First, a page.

An answer to these queries came to me last summer as I stood looking at the Roman aqueduct at Tarragona, which, after so many centuries, still lifts its simple tawny arches against the pale-blue sky. The men who laid these stones, I thought, and the many generations who followed them, were in the main absorbed with gaining money, position, and pleasure; they gave their time to politics, to ambition, to love, and to the petty affairs of the neighborhood.
“Introduces children into his stories that he may kill them to slow music” (J. M. Barrie).
Just as an adjutant to this rumination.
Imagine working on Wyndham Lewis, as I do, or other dubious figures under such a regime.
Prevented him from translating this: “Stercus asini comedunt mulieres Salernitanae in crispellis et dant viris suis ut melius retineant sperma et sic concipitant” (History of Magic and Experimental Science Vol. 1, 741).
Such innocent, agathokakological times.
I haven’t, by any means, read all of the secondary literature on Banville’s Book of Evidence, but the reviews and occasional critical pieces I have looked at have not, I think, completely addressed the significance of Haslet’s penultimate remarks. Canon-Roger’s article in European Journal of English Studies was especially good on the painting, I thought.
For instance, before the glass screens were put up, wives and girlfriends used to hide in their mouths little plastic bags of heroin, which were passed across during lingering kisses, swallowed, and sicked-up later, in the latrines.
Where the equivalent of Critique of Cynical Reason sells 40,000 copies in its first few months. I don’t think Empire compares well, but what were its American sales figures? There were about 60 million people in West Germany when it was published, so that’d roughly 200,000 copies here now.
I’ve heard that the publishing industry hoards its exact sales figures like the sea. Does anyone know of a quick reference for checking this data?
From Videodrome and the library, here are some noted items:
Rented both Sin City and Primer. Am interested in renting The Machinist and Sea Lab 2021 Season Three. May write review of Miller’s The Dark Knight Strikes Again for the Valve.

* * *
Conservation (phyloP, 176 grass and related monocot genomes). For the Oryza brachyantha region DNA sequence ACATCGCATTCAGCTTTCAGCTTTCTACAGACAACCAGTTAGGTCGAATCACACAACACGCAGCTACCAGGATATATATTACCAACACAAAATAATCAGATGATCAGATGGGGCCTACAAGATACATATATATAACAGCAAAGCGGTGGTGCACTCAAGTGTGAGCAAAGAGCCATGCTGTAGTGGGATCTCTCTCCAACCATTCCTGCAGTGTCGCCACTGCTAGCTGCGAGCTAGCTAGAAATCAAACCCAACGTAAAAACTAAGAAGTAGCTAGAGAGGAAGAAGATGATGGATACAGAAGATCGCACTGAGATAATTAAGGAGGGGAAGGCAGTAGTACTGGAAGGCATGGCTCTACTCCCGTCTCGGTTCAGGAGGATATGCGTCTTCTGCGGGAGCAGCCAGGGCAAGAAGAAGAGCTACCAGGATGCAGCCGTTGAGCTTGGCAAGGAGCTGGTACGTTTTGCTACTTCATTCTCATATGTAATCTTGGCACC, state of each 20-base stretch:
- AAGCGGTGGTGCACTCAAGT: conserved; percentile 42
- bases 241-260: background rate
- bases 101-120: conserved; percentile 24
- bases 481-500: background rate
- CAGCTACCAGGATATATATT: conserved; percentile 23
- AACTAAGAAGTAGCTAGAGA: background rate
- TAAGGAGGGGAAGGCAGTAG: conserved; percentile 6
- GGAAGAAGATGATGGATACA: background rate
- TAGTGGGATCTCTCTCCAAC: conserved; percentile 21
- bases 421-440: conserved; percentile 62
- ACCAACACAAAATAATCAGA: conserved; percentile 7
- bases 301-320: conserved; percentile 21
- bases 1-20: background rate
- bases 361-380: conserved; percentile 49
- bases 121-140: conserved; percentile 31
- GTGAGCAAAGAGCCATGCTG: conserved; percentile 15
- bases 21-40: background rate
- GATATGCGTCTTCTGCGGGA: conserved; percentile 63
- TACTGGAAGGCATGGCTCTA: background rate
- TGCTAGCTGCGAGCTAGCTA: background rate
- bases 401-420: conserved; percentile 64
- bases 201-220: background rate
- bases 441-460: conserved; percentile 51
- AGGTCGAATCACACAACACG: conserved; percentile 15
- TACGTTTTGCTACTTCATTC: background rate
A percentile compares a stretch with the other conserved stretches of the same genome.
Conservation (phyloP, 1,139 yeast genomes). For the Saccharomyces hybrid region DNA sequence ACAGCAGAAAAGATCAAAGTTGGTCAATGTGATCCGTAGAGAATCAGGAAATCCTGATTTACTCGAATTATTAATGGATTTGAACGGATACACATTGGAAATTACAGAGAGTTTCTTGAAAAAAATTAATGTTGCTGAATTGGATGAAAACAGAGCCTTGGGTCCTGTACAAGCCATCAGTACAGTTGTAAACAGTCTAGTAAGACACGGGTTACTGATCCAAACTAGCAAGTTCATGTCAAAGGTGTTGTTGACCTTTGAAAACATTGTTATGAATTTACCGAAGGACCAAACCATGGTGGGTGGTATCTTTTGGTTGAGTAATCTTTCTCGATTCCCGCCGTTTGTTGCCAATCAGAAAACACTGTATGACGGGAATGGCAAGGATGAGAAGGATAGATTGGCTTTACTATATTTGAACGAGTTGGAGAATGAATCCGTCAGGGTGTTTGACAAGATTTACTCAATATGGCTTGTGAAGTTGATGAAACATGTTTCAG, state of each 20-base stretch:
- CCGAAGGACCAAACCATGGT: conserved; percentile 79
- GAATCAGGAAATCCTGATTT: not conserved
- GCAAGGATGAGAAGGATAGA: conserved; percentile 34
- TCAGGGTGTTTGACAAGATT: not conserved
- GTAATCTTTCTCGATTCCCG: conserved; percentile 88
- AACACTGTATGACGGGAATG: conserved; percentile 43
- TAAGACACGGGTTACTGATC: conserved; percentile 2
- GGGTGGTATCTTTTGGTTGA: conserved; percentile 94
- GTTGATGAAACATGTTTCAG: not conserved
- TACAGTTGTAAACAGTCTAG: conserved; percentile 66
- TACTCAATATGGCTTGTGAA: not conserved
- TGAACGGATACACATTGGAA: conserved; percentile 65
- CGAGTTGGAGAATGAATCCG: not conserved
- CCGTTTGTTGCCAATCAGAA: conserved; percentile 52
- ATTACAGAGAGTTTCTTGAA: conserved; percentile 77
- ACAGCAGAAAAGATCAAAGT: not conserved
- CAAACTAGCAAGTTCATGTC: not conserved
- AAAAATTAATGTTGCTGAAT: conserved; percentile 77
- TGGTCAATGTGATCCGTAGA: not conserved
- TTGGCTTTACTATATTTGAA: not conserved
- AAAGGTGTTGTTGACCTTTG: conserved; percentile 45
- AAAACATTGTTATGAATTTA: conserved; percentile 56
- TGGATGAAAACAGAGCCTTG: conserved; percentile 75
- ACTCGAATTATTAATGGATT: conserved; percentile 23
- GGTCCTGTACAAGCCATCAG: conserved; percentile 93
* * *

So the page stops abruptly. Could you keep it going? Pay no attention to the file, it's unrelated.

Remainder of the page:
Koestler, Arthur. The Act of Creation. Full of ideas, this one.
Ritner, The Mechanics of Ancient Egyptian Magical Practice. Think about use of hieroglyph in contemporary design.
“It may be worth noting here that there does not at the present time exist a word in the English language which may serve as a term for all primates. It is unlikely that the classificatory term ‘primate’ will ever come into common usage, in any case, the latter term is already reserved by the Church to describe the chief ecclesiastic, and we must be careful here, accerima proximorum odia!” (M.
Here’s the game we’re playing.
Lem’s Summa Technologiae. Ok, it’s never been published in English; but I could work my way through the German or finally learn Polish. What better place to start?
Waugh’s biography Edmund Campion. To quote Carl, “classic. Total classic.”
Le Carre’s The Naive and Sentimental Lover. I once claimed to have read this, falsely. It, along with the most recent book, is the only Le Carre I haven’t read, though I do own it.
“One Highlander on the beaches of Dunkirk was overheard telling a comrade: ‘If the English surrender too, it’s going to be a long war’” (318 qtd in. “Hitler’s England: What if Germany Had Invaded Britain in May 1940?” by Andrew Roberts and Niall Ferguson. In Virtual History: Alternatives and Counterfactuals. Ed. Niall Ferguson. New York: Basic, 1999. 281-320).
I am currently going through Ferguson’s volume on the Rothschilds.
“At the Twilight of the Gods the serpent will devour the earth and the wolf the sun.
I read A Man in Full in about thirty minutes, it felt like, after arriving in Atlanta; and I foolishly thought beforehand that Wolfe would be over the phrenosomatical obsession with muscles and personality I remembered being irritated by when I read Bonfire. From the reviews I’ve read of Charlotte Simmons, it’s only gotten worse.
His obituary on Hunter S. Thompson, however, only has one stray comment about “rawboned” and “rangy” men being prone to manic outbursts.